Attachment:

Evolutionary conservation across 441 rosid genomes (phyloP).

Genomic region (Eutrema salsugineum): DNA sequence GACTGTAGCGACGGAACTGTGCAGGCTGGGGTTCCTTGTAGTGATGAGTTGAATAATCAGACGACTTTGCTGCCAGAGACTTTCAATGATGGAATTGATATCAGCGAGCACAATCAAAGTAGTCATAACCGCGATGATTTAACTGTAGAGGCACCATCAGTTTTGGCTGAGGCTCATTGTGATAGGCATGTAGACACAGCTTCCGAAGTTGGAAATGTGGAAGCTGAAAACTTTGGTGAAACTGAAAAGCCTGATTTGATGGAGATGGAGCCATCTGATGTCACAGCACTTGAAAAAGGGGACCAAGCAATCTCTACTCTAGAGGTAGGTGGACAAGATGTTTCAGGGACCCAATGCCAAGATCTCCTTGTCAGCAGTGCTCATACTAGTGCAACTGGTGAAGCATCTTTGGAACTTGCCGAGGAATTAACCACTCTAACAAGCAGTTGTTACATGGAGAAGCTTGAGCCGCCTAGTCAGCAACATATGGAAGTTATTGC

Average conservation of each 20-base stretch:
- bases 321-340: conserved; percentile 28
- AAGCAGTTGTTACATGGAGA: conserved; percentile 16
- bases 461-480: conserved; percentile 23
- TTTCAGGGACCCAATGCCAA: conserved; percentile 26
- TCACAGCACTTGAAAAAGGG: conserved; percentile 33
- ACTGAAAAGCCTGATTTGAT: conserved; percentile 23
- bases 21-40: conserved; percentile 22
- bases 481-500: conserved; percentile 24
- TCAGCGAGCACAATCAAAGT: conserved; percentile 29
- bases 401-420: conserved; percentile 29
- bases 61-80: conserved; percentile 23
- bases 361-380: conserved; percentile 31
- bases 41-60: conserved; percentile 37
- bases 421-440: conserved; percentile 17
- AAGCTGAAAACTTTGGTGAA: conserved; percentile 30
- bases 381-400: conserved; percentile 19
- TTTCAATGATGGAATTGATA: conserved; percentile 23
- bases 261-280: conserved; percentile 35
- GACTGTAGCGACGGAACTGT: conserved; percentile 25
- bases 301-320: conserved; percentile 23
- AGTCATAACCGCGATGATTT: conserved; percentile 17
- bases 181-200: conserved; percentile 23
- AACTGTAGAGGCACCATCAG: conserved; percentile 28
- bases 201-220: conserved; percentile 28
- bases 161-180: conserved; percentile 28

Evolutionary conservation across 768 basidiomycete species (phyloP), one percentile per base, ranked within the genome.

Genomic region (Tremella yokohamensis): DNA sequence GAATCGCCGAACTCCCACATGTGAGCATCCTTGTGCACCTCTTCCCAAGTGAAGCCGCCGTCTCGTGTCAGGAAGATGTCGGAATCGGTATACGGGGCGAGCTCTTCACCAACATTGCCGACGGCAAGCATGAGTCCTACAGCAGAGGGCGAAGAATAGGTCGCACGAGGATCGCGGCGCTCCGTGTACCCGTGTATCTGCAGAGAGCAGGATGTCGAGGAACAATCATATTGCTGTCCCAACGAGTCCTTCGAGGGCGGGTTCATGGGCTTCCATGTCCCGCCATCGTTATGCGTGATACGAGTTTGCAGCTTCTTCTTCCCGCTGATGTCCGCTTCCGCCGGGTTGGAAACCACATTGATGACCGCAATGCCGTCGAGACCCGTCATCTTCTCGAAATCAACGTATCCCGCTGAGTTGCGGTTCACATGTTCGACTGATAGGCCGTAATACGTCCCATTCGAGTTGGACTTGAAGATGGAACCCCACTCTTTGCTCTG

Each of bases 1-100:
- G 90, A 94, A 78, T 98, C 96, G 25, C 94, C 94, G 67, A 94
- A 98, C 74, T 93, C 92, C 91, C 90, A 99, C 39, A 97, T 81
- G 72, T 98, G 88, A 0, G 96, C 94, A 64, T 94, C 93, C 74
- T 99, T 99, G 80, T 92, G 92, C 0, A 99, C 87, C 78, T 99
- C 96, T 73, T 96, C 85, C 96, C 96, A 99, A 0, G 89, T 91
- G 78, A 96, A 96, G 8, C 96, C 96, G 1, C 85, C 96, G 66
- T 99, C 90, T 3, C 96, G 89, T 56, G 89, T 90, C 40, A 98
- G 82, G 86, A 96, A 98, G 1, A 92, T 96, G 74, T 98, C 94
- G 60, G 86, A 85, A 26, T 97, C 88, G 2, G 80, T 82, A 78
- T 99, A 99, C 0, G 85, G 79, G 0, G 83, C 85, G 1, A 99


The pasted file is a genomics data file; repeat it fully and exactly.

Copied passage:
Evolutionary conservation across 441 rosid genomes (phyloP).

Genomic region (Eutrema salsugineum): DNA sequence GACTGTAGCGACGGAACTGTGCAGGCTGGGGTTCCTTGTAGTGATGAGTTGAATAATCAGACGACTTTGCTGCCAGAGACTTTCAATGATGGAATTGATATCAGCGAGCACAATCAAAGTAGTCATAACCGCGATGATTTAACTGTAGAGGCACCATCAGTTTTGGCTGAGGCTCATTGTGATAGGCATGTAGACACAGCTTCCGAAGTTGGAAATGTGGAAGCTGAAAACTTTGGTGAAACTGAAAAGCCTGATTTGATGGAGATGGAGCCATCTGATGTCACAGCACTTGAAAAAGGGGACCAAGCAATCTCTACTCTAGAGGTAGGTGGACAAGATGTTTCAGGGACCCAATGCCAAGATCTCCTTGTCAGCAGTGCTCATACTAGTGCAACTGGTGAAGCATCTTTGGAACTTGCCGAGGAATTAACCACTCTAACAAGCAGTTGTTACATGGAGAAGCTTGAGCCGCCTAGTCAGCAACATATGGAAGTTATTGC

Average conservation of each 20-base stretch:
- bases 321-340: conserved; percentile 28
- AAGCAGTTGTTACATGGAGA: conserved; percentile 16
- bases 461-480: conserved; percentile 23
- TTTCAGGGACCCAATGCCAA: conserved; percentile 26
- TCACAGCACTTGAAAAAGGG: conserved; percentile 33
- ACTGAAAAGCCTGATTTGAT: conserved; percentile 23
- bases 21-40: conserved; percentile 22
- bases 481-500: conserved; percentile 24
- TCAGCGAGCACAATCAAAGT: conserved; percentile 29
- bases 401-420: conserved; percentile 29
- bases 61-80: conserved; percentile 23
- bases 361-380: conserved; percentile 31
- bases 41-60: conserved; percentile 37
- bases 421-440: conserved; percentile 17
- AAGCTGAAAACTTTGGTGAA: conserved; percentile 30
- bases 381-400: conserved; percentile 19
- TTTCAATGATGGAATTGATA: conserved; percentile 23
- bases 261-280: conserved; percentile 35
- GACTGTAGCGACGGAACTGT: conserved; percentile 25
- bases 301-320: conserved; percentile 23
- AGTCATAACCGCGATGATTT: conserved; percentile 17
- bases 181-200: conserved; percentile 23
- AACTGTAGAGGCACCATCAG: conserved; percentile 28
- bases 201-220: conserved; percentile 28
- bases 161-180: conserved; percentile 28

Evolutionary conservation across 768 basidiomycete species (phyloP), one percentile per base, ranked within the genome.

Genomic region (Tremella yokohamensis): DNA sequence GAATCGCCGAACTCCCACATGTGAGCATCCTTGTGCACCTCTTCCCAAGTGAAGCCGCCGTCTCGTGTCAGGAAGATGTCGGAATCGGTATACGGGGCGAGCTCTTCACCAACATTGCCGACGGCAAGCATGAGTCCTACAGCAGAGGGCGAAGAATAGGTCGCACGAGGATCGCGGCGCTCCGTGTACCCGTGTATCTGCAGAGAGCAGGATGTCGAGGAACAATCATATTGCTGTCCCAACGAGTCCTTCGAGGGCGGGTTCATGGGCTTCCATGTCCCGCCATCGTTATGCGTGATACGAGTTTGCAGCTTCTTCTTCCCGCTGATGTCCGCTTCCGCCGGGTTGGAAACCACATTGATGACCGCAATGCCGTCGAGACCCGTCATCTTCTCGAAATCAACGTATCCCGCTGAGTTGCGGTTCACATGTTCGACTGATAGGCCGTAATACGTCCCATTCGAGTTGGACTTGAAGATGGAACCCCACTCTTTGCTCTG

Each of bases 1-100:
- G 90, A 94, A 78, T 98, C 96, G 25, C 94, C 94, G 67, A 94
- A 98, C 74, T 93, C 92, C 91, C 90, A 99, C 39, A 97, T 81
- G 72, T 98, G 88, A 0, G 96, C 94, A 64, T 94, C 93, C 74
- T 99, T 99, G 80, T 92, G 92, C 0, A 99, C 87, C 78, T 99
- C 96, T 73, T 96, C 85, C 96, C 96, A 99, A 0, G 89, T 91
- G 78, A 96, A 96, G 8, C 96, C 96, G 1, C 85, C 96, G 66
- T 99, C 90, T 3, C 96, G 89, T 56, G 89, T 90, C 40, A 98
- G 82, G 86, A 96, A 98, G 1, A 92, T 96, G 74, T 98, C 94
- G 60, G 86, A 85, A 26, T 97, C 88, G 2, G 80, T 82, A 78
- T 99, A 99, C 0, G 85, G 79, G 0, G 83, C 85, G 1, A 99